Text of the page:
History – 2020 (Section 2)

First author K to Z

Mithal A, Capilla A, Heinze D, Berical A, Villacorta-Martin C, Vedaie M, Jacob A, Abo K, Szymaniak A, Peasley M, Stuffer A, Mahoney J, Kotton DN, Hawkins F, Mostoslavsky G. Generation of mesenchyme free intestinal organoids from human induced pluripotent stem cells.    Nat Commun. 2020 Jan 10;11(1):215. doi: 10.1038/s41467-019-13916-6.    [Pubmed]  Free PMC Article

Gustavo Mostoslavsky

        Aditya Mithal

Efficient generation of human induced pluripotent stem cell (hiPSC)-derived human intestinal organoids (HIOs) would facilitate the development of in vitro models for a variety of diseases that affect the gastrointestinal tract, such as inflammatory bowel disease or Cystic Fibrosis. Here, the authors report a directed differentiation protocol for the generation of mesenchyme-free HIOs that can be primed towards more colonic or proximal intestinal lineages in serum-free defined conditions. Using a CDX2eGFP iPSC knock-in reporter line to track the emergence of hindgut progenitors, they follow the kinetics of CDX2 expression throughout directed differentiation, enabling the purification of intestinal progenitors and robust generation of mesenchyme-free organoids expressing characteristic markers of small intestinal or  colonic epithelium. They employ HIOs generated in this way to measure CFTR function using cystic fibrosis patient-derived iPSC lines before and after correction of the CFTR mutation, demonstrating their future potential for disease modelling and therapeutic screening applications.

Dr Aditya Mithal is at the Center for Regenerative Medicine of Boston University and Boston Medical Center.

Dr  Gustavo Mostoslavsky is Associate Professor of Medicine and Microbiology Boston University School of Medicine.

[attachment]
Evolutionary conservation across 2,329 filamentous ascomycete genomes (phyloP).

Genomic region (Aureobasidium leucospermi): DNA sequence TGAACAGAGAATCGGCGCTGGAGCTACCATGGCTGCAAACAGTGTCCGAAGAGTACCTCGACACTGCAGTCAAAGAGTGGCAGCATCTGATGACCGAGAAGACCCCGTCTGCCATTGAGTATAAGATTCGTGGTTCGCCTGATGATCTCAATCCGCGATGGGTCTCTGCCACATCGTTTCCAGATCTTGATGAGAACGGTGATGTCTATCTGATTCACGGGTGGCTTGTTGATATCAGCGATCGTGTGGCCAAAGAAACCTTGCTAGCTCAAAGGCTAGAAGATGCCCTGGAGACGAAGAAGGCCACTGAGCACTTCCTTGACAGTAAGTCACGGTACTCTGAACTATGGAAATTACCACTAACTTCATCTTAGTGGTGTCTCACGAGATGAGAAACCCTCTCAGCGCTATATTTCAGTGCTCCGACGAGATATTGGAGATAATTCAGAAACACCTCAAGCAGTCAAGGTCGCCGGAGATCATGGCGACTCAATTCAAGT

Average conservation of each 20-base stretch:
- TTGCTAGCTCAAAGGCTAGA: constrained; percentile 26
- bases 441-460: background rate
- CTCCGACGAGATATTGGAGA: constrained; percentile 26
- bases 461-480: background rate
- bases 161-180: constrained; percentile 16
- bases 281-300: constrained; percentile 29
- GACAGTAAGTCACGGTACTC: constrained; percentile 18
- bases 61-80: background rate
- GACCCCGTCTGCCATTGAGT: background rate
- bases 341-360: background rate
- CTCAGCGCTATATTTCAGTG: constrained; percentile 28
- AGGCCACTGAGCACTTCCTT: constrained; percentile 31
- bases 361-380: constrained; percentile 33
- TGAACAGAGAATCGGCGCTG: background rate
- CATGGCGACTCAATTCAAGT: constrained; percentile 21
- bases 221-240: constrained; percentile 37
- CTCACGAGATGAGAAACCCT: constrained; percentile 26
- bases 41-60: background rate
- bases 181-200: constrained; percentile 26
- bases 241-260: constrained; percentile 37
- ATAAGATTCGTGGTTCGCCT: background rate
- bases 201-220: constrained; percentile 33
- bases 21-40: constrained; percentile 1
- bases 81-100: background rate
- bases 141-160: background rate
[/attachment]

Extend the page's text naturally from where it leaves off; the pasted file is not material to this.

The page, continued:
Nabi ZTalukdar RVenkata RAslam MShava UReddy DN. Genetic Evaluation of Children with Idiopathic Recurrent Acute Pancreatitis.  Dig Dis Sci. 2020 Jan 3. doi: 10.1007/s10620-019-06026-2. [Epub ahead of print]      [Pubmed]

      Zaheer Nabi

Several genetic risk factors have been identified in adults with idiopathic acute recurrent pancreatitis (IARP). However, the literature regarding the genetics of IARP is sparse in children. In this study, we aimed to analyse the genetic risk factors in children with IARP.
All children (< 18 years) with ARP from January 2015 to May 2018 were prospectively enrolled in the study. Children with a known cause of ARP like obstructive, toxic/metabolic, and autoimmune were excluded from the final analysis. Children with IARP underwent genetic testing for mutations/polymorphisms in genes known to predispose to pancreatitis including cationic trypsinogen protease serine 1 (PRSS1), serine protease inhibitor    Kazal type 1 (SPINK1), cystic fibrosis transmembrane conductance regulator gene (CFTR), chymotrypsin C (CTRC), claudin-2 (CLDN2) and cathepsin B (CTSB).
Results: A total of 239 children (116 boys, 10.3 ± 3.7 years) were enrolled during the study period. Of these, 204 (85.35%) children were identified as IARP. The mean age of symptom onset and the number of pancreatitis episodes were 8.3 ± 3.7 years and 3.3 ± 1.8, respectively. A family history of pancreatitis was noted in 4.6% children. Mutations/polymorphisms in at least 1 gene were identified in 89.5% (129/144) children including SPINK1 in 41.9%, PRSS1 (rs10273639) in 58.2%, CTRC in 25.6%, CTSB in 54.9%, CLDN2 in 72.9%, and CFTR in 2.3%. There was no significant incidence of genetic mutations/polymorphisms in IARP with or without pancreas divisum (95.7 vs 88.4%; p = 0.467).
The authors concluded genetic alterations are present in the majority of the children with IARP. The incidence of genetic mutations is similar in children with or without pancreas divisum.

Dr Zaheer Nabi is at the Asian Institute of Gastroenterology,  Hyderabad, India

-Interesting that only 2.3% of the mutations were of CFTR

New Drug Hailed as Major Breakthrough in Cystic Fibrosis. Am J Med Genet A. 2020 Jan;182(1):8-9. doi: 10.1002/ajmg.a.61420.[Pubmed] My summary as their is no abstract:  No authors are listed for this neat account of the progress in the development of CFTR modulator therapy from the FDA approval of ivacaftor (VX-771) in January 2012 for patients with one copy of the G551D mutation, to Orkambi, the combination of lumacaftor (VX-809) and ivacaftor, for those with 2 copies of the F508del mutation in 2015, to another drug combination of tezacaftor (VX-661) and ivacaftor (Symdeko) in 2018 for those people with at least one F508del mutation.

In 2019 the combination drug Trikafta, combining elexacaftor (VX-445), ivacaftor (Kalydeco) and tezacaftor (VX-661), was approved for patients aged 12 years and over with at least one F508del – a group comprising some 90% of the CF population. Approval was based on two phase III clinical trials (Middleton et al, 2019; Heijerman et al, 2019).  Sadly these drugs are very expensive and funding is and will remain a major problem.